• necessity of booster vaccinations,
  • conduct after the vaccination, contraindications, possible side effects and/or complications.

 In the case of underage minors (children who have not completed their 14th year of life) a declaration of consent by a parent or the person who is entrusted with the care and education of the person to be vaccinated must be obtained. Adolescents can consent themselves if they have the necessary understanding and judgement.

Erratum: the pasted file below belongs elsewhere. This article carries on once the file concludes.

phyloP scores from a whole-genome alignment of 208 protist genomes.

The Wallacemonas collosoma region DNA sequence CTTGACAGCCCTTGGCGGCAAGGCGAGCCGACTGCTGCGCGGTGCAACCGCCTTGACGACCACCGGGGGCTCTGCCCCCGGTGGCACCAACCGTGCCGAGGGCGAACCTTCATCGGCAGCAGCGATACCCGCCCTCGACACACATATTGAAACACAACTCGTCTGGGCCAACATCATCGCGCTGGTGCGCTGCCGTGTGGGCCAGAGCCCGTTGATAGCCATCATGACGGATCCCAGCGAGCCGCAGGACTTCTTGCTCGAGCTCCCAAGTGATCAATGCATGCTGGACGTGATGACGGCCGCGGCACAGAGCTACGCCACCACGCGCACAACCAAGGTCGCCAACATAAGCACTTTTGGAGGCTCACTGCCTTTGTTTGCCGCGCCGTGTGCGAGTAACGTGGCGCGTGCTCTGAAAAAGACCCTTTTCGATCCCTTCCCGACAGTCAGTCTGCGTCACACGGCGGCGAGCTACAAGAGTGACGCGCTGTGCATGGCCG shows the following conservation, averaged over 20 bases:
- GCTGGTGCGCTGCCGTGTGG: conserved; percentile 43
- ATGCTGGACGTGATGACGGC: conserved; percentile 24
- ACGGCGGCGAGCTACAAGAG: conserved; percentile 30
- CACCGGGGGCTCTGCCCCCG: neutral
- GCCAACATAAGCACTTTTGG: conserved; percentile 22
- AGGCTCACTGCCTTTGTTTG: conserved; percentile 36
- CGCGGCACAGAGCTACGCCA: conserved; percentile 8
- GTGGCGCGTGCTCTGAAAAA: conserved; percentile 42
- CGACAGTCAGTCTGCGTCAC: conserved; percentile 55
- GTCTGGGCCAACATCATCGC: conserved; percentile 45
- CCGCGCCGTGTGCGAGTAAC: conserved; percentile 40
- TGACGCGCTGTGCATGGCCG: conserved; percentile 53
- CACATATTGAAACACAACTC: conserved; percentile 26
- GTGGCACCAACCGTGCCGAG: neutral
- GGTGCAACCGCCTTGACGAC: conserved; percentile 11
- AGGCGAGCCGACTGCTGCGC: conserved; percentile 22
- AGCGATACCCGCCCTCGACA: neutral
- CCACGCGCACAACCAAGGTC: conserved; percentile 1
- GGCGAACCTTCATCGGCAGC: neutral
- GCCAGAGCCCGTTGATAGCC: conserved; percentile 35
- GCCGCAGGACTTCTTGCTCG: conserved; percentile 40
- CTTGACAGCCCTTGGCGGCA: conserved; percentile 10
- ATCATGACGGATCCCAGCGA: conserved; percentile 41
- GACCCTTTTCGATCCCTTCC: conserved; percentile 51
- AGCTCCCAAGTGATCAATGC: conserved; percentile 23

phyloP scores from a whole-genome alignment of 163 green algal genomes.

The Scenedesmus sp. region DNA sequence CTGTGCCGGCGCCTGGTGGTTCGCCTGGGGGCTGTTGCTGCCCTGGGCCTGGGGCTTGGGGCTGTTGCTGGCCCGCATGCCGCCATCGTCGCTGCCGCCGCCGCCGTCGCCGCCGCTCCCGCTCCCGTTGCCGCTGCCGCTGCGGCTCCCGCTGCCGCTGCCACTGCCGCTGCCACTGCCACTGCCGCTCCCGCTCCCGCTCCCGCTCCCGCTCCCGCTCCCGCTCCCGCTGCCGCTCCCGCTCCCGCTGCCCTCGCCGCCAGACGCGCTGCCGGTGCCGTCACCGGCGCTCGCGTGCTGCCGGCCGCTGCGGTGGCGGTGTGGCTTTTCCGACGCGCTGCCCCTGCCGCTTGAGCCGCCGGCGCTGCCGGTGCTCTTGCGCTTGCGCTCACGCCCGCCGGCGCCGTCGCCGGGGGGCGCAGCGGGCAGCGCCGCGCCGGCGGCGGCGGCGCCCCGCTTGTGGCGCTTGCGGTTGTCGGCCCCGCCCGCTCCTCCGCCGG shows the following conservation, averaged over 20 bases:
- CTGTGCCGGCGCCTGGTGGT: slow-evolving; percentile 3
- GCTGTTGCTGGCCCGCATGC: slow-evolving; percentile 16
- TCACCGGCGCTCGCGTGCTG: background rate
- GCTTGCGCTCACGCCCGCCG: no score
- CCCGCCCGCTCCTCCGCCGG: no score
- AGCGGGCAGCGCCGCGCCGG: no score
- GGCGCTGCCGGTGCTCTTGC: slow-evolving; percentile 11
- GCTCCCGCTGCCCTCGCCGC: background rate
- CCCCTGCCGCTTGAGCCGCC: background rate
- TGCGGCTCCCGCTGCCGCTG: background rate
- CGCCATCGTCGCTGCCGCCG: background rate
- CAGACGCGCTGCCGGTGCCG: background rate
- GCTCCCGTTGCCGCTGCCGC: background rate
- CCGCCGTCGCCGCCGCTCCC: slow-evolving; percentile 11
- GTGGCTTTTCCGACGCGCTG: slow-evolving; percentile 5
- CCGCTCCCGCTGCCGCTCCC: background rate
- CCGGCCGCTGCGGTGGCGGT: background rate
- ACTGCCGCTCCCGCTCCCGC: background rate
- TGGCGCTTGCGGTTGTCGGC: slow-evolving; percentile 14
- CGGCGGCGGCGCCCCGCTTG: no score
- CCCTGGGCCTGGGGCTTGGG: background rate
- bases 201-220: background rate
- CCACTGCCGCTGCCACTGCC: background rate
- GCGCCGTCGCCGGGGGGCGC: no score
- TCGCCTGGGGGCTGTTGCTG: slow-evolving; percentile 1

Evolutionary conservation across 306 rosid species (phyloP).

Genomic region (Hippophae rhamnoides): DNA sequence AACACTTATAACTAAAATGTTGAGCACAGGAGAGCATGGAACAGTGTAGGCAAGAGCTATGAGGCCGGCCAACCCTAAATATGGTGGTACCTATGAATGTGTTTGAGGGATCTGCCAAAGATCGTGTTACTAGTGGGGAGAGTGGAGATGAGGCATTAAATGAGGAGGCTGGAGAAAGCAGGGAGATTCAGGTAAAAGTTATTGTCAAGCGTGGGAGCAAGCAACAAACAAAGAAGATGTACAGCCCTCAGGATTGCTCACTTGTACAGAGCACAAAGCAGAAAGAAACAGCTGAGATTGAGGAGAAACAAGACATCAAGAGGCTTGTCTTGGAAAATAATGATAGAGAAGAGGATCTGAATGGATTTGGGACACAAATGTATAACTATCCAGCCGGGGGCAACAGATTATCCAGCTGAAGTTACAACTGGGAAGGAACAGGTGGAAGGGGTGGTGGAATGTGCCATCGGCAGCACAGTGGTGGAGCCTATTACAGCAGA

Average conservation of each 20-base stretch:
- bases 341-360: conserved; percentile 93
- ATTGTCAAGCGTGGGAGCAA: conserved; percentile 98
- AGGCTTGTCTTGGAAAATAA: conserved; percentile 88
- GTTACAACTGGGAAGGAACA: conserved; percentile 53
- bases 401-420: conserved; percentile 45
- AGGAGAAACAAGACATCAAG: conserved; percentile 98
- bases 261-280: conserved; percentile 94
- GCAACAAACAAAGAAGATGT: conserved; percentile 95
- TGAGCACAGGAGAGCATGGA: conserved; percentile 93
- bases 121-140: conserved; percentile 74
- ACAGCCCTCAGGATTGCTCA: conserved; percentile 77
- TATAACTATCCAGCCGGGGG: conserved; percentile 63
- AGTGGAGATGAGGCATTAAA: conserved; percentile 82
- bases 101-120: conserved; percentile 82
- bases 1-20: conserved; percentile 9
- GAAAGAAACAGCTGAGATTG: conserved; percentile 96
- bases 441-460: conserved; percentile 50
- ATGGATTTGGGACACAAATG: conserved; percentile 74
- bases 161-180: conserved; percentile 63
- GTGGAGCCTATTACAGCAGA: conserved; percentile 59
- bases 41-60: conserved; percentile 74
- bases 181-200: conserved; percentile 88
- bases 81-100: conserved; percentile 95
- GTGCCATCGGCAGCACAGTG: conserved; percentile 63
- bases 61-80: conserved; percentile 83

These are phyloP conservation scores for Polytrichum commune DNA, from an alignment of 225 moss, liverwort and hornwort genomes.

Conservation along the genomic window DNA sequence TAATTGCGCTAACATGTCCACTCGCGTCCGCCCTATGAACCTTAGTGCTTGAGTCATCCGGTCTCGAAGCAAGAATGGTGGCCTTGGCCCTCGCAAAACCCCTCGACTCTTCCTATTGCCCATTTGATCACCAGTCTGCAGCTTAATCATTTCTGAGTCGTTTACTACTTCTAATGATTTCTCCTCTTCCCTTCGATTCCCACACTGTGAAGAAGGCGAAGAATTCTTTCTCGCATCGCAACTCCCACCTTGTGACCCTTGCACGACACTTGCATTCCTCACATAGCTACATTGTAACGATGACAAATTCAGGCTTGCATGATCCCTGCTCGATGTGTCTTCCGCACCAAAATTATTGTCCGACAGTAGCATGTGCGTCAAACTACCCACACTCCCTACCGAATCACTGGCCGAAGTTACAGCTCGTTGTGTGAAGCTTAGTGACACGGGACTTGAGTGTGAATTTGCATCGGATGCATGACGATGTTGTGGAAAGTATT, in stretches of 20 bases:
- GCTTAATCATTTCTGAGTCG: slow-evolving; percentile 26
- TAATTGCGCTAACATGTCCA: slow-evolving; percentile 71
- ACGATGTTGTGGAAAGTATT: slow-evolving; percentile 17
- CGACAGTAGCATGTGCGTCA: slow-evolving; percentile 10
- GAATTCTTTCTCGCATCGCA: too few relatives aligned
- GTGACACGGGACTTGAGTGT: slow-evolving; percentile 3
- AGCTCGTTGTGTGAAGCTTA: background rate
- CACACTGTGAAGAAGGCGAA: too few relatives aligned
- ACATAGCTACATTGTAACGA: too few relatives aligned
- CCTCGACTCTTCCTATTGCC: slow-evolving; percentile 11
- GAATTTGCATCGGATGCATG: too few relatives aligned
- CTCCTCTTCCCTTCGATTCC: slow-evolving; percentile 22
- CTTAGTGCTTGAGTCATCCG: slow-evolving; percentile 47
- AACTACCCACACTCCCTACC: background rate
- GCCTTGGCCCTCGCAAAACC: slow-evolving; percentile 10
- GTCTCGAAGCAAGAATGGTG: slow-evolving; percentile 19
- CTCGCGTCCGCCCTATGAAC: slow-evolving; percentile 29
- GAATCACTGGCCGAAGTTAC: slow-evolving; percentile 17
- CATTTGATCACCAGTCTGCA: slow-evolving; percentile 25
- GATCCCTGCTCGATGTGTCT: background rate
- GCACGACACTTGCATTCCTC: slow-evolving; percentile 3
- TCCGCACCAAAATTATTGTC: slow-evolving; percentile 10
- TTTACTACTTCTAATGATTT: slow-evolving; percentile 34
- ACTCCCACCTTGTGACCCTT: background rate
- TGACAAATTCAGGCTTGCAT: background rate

When using vaccines, as with all other medicines, the physician has the duty to report unforeseen occurrences due to the medicine, side effects not yet known, the increased occurrence of known side effects, previously unknown intolerances or interactions with other medicines, etc. as laid down in Section 75 of the Medicines Act.